“Six months’ wages would not buy enough bread for each of them to get a little.”

One of his disciples, Andrew, Simon Peter’s brother, said to him,

“There is a boy here who has five barley loaves and two fish.

But what are they among so many people?”

Jesus said,

“Make the people sit down.”

Now there was a great deal of grass in the place; so they sat down, about five thousand in all.

Then Jesus took the loaves, and when he had given thanks,

he distributed them to those who were seated;

so also the fish, as much as they wanted.

When they were satisfied, he told his disciples,

“Gather up the fragments left over, so that nothing may be lost.”

So they gathered them up, and from the fragments of the five barley loaves,

left by those who had eaten, they filled twelve baskets

*Prayer*

Prophet Healer,

we read in our news sources

of fire and floods,

of heat waves and climate change,

and we ask, like an Andrew,

“Who are we to address such devastation?”

Miraculous Messiah,

we see on our devices, images of

brutality and racism,

unmarked burials and a legacy of grief.

We cannot breathe and we wonder,

“Who are we to take on this tragic past and unjust present?”

We are often paralyzed by the enormity of this wrong.

We are tempted to wait out the news cycle.

We can fall into the shame of inertia.

Feeder of the Five Thousand,

we hear the stories of

violence and abuse,

war and conflicts.

We question,

“In the face of so much, what can we do?”

We can be overwhelmed.

We can shut down.

We can suffer compassion fatigue.

Multiplier of the Loaves and Fishes,

this pandemic seems to go on forever.

In the face of exhaustion, isolation, and loss, we sigh,

“When will this end?”

We are tempted toward impatience.

We snap with irritation.

We long for some sort of “normalcy.”

In these struggles of the faith,

we pray for your presence.

Remind us that you are the Prophetic Healer.

Teach us again that you are the Miraculous Messiah.

Show us once more that you are the Feeder of the Five Thousand.

Reveal yourself to us as the Multiplier of the Loaves and Fishes.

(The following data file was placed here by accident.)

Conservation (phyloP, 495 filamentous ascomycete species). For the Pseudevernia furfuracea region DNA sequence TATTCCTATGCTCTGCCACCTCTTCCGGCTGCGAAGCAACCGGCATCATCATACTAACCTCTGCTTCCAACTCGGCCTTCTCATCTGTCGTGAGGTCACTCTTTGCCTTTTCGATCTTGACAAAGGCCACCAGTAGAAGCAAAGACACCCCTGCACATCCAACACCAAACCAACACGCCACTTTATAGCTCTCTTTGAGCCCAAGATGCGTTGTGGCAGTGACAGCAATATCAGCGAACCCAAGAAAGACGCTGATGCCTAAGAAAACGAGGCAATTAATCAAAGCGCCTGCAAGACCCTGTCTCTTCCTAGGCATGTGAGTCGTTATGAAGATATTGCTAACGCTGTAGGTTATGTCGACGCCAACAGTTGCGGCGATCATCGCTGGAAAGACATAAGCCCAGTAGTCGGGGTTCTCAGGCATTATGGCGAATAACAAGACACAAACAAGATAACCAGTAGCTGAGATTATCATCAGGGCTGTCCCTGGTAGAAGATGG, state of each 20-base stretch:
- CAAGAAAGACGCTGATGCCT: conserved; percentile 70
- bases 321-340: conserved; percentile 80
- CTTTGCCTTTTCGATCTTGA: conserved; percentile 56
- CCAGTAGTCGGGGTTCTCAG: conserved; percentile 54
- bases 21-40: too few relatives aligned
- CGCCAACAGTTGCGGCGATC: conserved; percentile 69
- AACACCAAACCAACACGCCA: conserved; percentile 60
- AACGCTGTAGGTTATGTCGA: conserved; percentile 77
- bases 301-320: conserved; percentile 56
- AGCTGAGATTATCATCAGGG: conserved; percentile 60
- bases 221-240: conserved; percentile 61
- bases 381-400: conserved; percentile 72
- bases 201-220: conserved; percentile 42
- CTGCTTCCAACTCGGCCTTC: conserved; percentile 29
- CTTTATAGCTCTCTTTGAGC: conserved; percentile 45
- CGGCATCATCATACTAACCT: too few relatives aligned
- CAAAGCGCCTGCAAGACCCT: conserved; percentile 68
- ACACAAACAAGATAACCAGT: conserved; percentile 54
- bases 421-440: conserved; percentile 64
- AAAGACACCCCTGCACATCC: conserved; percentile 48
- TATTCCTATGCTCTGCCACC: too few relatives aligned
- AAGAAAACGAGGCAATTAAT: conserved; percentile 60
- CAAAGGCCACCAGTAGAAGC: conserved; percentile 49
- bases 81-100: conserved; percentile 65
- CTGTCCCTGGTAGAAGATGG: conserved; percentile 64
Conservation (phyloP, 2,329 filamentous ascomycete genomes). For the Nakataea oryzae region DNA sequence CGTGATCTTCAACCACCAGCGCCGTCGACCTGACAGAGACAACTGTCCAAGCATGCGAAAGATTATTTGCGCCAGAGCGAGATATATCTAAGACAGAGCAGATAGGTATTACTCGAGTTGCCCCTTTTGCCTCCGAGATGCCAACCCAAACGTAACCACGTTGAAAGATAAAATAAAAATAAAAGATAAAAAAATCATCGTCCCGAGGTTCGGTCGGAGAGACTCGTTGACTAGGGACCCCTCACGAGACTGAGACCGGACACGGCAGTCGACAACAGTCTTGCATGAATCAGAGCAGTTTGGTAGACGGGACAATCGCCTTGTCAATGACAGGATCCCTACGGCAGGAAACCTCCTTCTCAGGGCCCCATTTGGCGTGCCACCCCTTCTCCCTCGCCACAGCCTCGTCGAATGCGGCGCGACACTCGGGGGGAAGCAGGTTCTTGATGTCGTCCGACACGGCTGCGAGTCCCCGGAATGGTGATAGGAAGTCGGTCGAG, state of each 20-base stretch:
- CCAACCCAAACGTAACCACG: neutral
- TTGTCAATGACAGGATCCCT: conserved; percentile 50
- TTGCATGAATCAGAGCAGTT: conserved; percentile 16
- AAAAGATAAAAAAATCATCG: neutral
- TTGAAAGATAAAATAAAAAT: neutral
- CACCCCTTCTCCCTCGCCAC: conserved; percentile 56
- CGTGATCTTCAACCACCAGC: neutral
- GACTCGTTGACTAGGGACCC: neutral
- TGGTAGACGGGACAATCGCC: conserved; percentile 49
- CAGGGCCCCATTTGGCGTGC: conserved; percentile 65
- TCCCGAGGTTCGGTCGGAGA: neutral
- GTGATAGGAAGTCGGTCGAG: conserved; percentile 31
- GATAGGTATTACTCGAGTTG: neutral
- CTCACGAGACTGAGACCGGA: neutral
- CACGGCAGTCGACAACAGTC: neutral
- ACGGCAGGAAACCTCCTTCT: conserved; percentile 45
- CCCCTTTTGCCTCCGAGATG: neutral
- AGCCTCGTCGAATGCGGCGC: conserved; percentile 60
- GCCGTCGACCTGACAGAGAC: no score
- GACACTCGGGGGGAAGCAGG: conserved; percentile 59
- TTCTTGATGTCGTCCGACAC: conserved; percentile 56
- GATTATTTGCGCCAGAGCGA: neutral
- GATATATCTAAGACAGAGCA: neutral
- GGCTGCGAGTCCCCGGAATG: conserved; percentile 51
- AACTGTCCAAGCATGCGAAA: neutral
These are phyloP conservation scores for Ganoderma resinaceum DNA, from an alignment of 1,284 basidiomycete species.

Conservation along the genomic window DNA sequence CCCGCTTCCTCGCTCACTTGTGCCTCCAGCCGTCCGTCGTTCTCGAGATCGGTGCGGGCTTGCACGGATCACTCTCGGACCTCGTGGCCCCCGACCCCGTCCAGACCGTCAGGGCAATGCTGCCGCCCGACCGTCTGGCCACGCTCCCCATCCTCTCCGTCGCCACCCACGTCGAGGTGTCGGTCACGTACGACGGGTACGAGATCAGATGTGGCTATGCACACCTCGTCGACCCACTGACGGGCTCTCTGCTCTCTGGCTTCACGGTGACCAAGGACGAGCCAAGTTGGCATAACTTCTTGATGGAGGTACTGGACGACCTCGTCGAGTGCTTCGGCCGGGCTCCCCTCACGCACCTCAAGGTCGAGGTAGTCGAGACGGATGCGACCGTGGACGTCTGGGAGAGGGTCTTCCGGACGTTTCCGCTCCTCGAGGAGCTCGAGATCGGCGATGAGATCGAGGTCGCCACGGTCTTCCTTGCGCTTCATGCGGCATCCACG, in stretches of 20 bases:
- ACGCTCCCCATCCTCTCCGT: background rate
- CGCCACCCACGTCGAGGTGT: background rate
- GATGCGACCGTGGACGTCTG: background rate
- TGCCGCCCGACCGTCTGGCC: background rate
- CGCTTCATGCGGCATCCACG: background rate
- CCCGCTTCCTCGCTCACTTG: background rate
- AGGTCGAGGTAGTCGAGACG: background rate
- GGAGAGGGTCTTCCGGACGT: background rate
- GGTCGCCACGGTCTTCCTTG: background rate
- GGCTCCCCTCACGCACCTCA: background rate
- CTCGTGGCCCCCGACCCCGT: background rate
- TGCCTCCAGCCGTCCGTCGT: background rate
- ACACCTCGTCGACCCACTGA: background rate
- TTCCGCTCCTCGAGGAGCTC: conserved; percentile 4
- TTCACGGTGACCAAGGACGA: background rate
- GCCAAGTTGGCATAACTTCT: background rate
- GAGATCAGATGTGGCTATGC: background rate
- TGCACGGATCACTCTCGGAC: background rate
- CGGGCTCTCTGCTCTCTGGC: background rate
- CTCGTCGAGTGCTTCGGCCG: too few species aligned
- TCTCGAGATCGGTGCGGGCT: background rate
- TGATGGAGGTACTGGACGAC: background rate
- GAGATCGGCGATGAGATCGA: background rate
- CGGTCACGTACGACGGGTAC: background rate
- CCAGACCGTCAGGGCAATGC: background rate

And transform our despair into hope.

Change our “not enough” into abundance.

Turn our apathy into action.

Let us become your passionate miracle.

Surprise us with joy and thanksgiving.

Guide us to listen and learn.

Teach us to share with generosity and kindness.

Bless our efforts with vision and amazing grace,

that we might be more truly

your disciples of love in the world,

your ministers of justice-making,

your people of faith and passion.
... See MoreSee Less

**Sunday, July 25, 2021**

**Proper 12**

 

*John 6: 5-13*

When Jesus looked up and saw a large crowd coming toward him, Jesus said to Philip, 

“Where are we to buy bread for these people to eat?”

He said this to test him, for he himself knew what he was going to do. 

Philip answered him, 

“Six months’ wages would not buy enough bread for each of them to get a little.” 

One of his disciples, Andrew, Simon Peter’s brother, said to him, 

“There is a boy here who has five barley loaves and two fish. 

But what are they among so many people?”

Jesus said, 

“Make the people sit down.” 

Now there was a great deal of grass in the place; so they sat down, about five thousand in all. 

Then Jesus took the loaves, and when he had given thanks, 

he distributed them to those who were seated; 

so also the fish, as much as they wanted. 

When they were satisfied, he told his disciples, 

“Gather up the fragments left over, so that nothing may be lost.”

So they gathered them up, and from the fragments of the five barley loaves, 

left by those who had eaten, they filled twelve baskets

*Prayer*

Prophet Healer,

 we read in our news sources

 of fire and floods,

 of heat waves and climate change,

and we ask, like an Andrew,

 “Who are we to address such devastation?”

Miraculous Messiah,

 we see on our devices, images of

 brutality and racism,

 unmarked burials and a legacy of grief.

We cannot breathe and we wonder,

 “Who are we to take on this tragic past and unjust present?”

We are often paralyzed by the enormity of this wrong.

We are tempted to wait out the news cycle.

We can fall into the shame of inertia.

Feeder of the Five Thousand,

 we hear the stories of 

 violence and abuse,

 war and conflicts.

We question,

 “In the face of so much, what can we do?”

We can be overwhelmed.

We can shut down.

We can suffer compassion fatigue.

Multiplier of the Loaves and Fishes,

 this pandemic seems to go on forever.

In the face of exhaustion, isolation, and loss, we sigh,

 “When will this end?”

We are tempted toward impatience.

We snap with irritation.

We long for some sort of “normalcy.”

In these struggles of the faith,

we pray for your presence.

Remind us that you are the Prophetic Healer.

Teach us again that you are the Miraculous Messiah.

Show us once more that you are the Feeder of the Five Thousand.

Reveal yourself to us as the Multiplier of the Loaves and Fishes.

And transform our despair into hope.

Change our “not enough” into abundance.

Turn our apathy into action.

Let us become your passionate miracle.

Surprise us with joy and thanksgiving.

Guide us to listen and learn.

Teach us to share with generosity and kindness.

Bless our efforts with vision and amazing grace,

 that we might be more truly 

your disciples of love in the world,

 your ministers of justice-making,

 your people of faith and passion.

Comment on Facebook

Love your lectionary poem meditations!!

Thanks for this John 6 meditation.

Thank you brother please pray for Indonesia

I’ve seen this mosaic in person, in the Holy Land!